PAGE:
As the 88th Academy Awards ceremony approaches, the Film & Video Collection are spotlighting select recipients of the Academy Award for Best Picture. This award, considered most important by the Academy, represents the picture as a whole: directing, acting, writing, editing, musical composition and other efforts. Over the years, it has undergone several name changes including: Outstanding Picture; Outstanding Production; Outstanding Motion Picture and Best Motion Picture.
Since 1972 Best Picture is the final award presented at the ceremony. It is awarded to the film’s producers. There have been 528 films nominated for this award.
1939 - Gone With The Wind, DVD 190; HDDVD 36
Director: Victor Fleming. Cast: Clark Gable, Vivien Leigh, Leslie Howard, Olivia De Havilland.
Academy Awards received: Best Picture (Selznick International Pictures) ; Best supporting actress (Hattie McDaniel) ; Best writing, screenplay (Sidney Howard) ; Best actress (Vivien Leigh) ; Best art direction (Lyle Wheeler) ; Best cinematography, color (Ernest Haller, Ray Rennahan) ; Best director (Victor Fleming) ; Best film editing (Hal C. Kern, James E. Newcom) ; Special Award (to William Cameron Menzies for outstanding achievement in the use of color for the enhancement of dramatic mood in the production of Gone with the Wind). Nominated for 14 awards, won 9.
1943 - Casablanca, DVD 393; DVD 727; HDDVD 26; HDDVD 161
Director: Michael Curtiz. Cast: Humphrey Bogart, Ingrid Bergman, Paul Henreid, Claude Rains.
Academy Awards received: Best Picture; Best Director (Michael Curtiz); Best Writing, Screenplay (Julius J. Epstein, Philip G. Epstein, Howard Koch). Nominated for 8 awards, won 3.
Trivia: Many of the actors who played the Nazis were in fact German Jews who had escaped from Nazi Germany. Ingrid Bergman's line, "Victor Laszlo is my husband, and was, even when I knew you in Paris," was almost cut from the film because during that time it was deemed inappropriate for a film to depict or suggest a woman romancing with another man if she were already married. It was pointed out that later in the film she explains that she had thought Laszlo was dead at the time, and the censors allowed the line to stay in. The letters of transit that motivate so many characters in the film did not exist in Vichy-controlled France - they are purely a plot device invented by the screenwriters. Playwright Joan Alison expected somebody to challenge her about the letters, but nobody ever did.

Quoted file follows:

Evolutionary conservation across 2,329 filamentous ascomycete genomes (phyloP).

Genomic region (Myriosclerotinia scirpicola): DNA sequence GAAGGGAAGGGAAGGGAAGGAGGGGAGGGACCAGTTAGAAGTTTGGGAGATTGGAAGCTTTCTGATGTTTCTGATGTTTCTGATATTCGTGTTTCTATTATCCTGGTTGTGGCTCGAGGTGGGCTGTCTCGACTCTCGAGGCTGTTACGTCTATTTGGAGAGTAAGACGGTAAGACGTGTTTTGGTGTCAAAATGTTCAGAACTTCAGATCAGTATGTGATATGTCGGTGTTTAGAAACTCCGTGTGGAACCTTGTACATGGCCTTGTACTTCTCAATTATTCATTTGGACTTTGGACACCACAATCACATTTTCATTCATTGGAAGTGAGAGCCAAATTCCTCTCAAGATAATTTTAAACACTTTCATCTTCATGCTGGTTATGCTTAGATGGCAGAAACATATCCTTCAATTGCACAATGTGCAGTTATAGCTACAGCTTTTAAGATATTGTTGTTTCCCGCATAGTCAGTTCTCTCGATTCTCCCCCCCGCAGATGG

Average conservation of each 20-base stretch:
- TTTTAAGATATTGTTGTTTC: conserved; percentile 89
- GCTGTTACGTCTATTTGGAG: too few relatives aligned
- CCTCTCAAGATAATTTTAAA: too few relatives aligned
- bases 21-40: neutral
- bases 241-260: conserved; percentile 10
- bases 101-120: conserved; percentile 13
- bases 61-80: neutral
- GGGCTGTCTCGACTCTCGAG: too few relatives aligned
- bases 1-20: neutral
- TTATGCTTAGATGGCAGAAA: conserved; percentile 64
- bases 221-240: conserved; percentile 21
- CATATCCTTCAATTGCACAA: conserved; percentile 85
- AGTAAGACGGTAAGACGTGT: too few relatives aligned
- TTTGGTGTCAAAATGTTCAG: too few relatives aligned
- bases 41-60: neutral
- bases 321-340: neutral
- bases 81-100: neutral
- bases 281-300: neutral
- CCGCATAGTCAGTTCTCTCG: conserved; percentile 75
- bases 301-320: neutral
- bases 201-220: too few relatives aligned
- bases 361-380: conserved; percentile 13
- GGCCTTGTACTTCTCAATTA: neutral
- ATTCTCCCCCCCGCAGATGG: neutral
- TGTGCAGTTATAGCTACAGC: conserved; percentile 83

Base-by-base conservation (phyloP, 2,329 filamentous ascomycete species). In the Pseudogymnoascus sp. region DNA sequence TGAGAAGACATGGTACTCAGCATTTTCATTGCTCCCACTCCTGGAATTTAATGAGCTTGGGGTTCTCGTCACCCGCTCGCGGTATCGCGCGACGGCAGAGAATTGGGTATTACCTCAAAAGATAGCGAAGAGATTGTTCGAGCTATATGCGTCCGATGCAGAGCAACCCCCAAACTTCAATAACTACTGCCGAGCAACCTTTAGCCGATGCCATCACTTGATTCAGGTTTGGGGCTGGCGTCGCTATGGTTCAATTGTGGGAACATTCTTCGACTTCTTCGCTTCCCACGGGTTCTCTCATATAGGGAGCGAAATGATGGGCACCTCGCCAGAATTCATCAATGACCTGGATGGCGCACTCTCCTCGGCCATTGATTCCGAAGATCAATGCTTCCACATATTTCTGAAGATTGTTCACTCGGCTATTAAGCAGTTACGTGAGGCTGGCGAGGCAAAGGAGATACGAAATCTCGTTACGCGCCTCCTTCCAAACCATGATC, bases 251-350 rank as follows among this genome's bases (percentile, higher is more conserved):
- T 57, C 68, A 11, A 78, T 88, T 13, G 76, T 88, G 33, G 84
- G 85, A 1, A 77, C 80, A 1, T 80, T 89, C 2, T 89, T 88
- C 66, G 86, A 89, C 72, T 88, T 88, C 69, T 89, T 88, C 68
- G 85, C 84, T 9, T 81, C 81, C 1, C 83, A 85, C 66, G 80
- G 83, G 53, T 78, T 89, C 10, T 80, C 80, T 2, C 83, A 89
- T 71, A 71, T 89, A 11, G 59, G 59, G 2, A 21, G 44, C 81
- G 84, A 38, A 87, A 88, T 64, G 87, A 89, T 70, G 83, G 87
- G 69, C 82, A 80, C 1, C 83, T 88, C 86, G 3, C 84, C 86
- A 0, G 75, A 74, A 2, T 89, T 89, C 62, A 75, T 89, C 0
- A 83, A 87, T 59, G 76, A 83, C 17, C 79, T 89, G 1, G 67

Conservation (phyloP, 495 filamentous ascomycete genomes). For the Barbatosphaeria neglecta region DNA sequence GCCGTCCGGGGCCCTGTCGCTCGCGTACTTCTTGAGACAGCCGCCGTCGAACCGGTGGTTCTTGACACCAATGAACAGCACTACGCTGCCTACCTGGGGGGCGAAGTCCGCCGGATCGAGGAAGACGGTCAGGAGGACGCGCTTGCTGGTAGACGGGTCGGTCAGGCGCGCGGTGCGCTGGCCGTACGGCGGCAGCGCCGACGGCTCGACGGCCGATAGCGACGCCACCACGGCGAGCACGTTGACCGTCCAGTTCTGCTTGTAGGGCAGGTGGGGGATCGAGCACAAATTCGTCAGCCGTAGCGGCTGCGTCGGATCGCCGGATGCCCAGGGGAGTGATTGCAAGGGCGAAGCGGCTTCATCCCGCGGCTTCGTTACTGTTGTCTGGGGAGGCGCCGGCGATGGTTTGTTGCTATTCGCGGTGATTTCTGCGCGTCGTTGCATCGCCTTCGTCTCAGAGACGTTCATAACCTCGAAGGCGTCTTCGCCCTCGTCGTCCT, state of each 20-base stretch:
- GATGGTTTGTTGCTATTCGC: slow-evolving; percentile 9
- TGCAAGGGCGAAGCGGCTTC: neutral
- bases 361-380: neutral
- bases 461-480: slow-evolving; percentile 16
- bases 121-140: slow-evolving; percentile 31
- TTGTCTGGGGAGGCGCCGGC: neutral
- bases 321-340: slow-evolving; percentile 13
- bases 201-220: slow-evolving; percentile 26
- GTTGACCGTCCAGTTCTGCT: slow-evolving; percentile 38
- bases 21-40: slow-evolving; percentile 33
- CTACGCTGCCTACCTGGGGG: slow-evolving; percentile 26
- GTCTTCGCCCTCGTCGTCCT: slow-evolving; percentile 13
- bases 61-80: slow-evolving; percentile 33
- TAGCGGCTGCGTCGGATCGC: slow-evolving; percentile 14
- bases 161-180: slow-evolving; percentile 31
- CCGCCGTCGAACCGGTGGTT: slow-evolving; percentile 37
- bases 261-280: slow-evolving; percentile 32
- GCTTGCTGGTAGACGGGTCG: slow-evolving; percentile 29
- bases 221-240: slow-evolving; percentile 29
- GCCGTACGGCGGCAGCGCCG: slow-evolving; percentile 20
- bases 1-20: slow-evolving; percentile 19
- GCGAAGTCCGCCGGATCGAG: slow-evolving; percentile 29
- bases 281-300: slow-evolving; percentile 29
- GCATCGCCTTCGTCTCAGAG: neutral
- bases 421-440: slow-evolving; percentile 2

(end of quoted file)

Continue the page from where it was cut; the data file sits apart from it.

1957 - The Bridge on the River Kwai, DVD 3187; HDDVD 435
Director: David Lean. Cast: William Holden, Alec Guinness, Jack Hawkins, Sessue Hayakawa.
Academy Awards received: Best Picture (Sam Spiegel); Best Actor in a Leading Role (Alec Guinness); Best Director (David Lean); Best Writing, Screenplay Based on Material from Another Medium (Pierre Boulle, Carl Foreman, Michael Wilson); Best Cinematography (Jack Hildyard); Best Film Editing (Peter Taylor); Best Music, Scoring (Malcolm Arnold). Nominated for 8 awards, won 7.
Trivia: In the scene when Colonel Nicholson emerges from the oven after several days confined there, Alec Guinness based his faltering walk on that of his son Matthew Guinness when he was recovering from polio. Guinness regarded this one tiny scene as some of the finest work he did throughout his entire career.
1961 - West Side Story, DVD 638; HDDVD 87
Directors: Robert Wise & Jerome Robbins. Cast: Natalie Wood, Richard Beymer, Russ Tamblyn, Rita Moreno, George Chakiris.
Academy Awards received: Best Actor in a Supporting Role (George Chakiris); Best Actress in a Supporting Role (Rita Moreno); Best Art Direction-Set Decoration, Color (Boris Leven, Victor A. Gangelin); Best Cinematography, Color (Daniel L. Fapp); Best Costume Design, Color (Irene Sharaff); Best Director (Robert Wise, Jerome Robbins); Best Film Editing (Thomas Stanford); Best Music, Scoring of a Musical Picture (Saul Chaplin, Johnny Green, Sid Ramin, Irwin Kostal); Best Picture (Robert Wise); Best Sound (Fred Hynes, Gordon Sawyer). Nominated for 11 Oscars, winning 10, this film adaptation of the 1957 Broadway musical.
Trivia: This was the first film to win a Best Director Oscar for two directors (Robert Wise and Jerome Robbins). It would not happen again until 46 years later, when Joel Coen and Ethan Coen shared the award for No Country for Old Men (2007). It was the second highest grossing film of 1961, coming in just behind 101 Dalmatians (1961). With its win of 10 Academy Awards, this became the biggest Oscar-winning musical of all time, beating the record Gigi (1958) set three years before with its nine Awards. Robert Wise's original choice to play Tony was Elvis Presley. Audrey Hepburn was offered the role of Maria. She turned it down, because she was pregnant with Sean H. Ferrer at the time.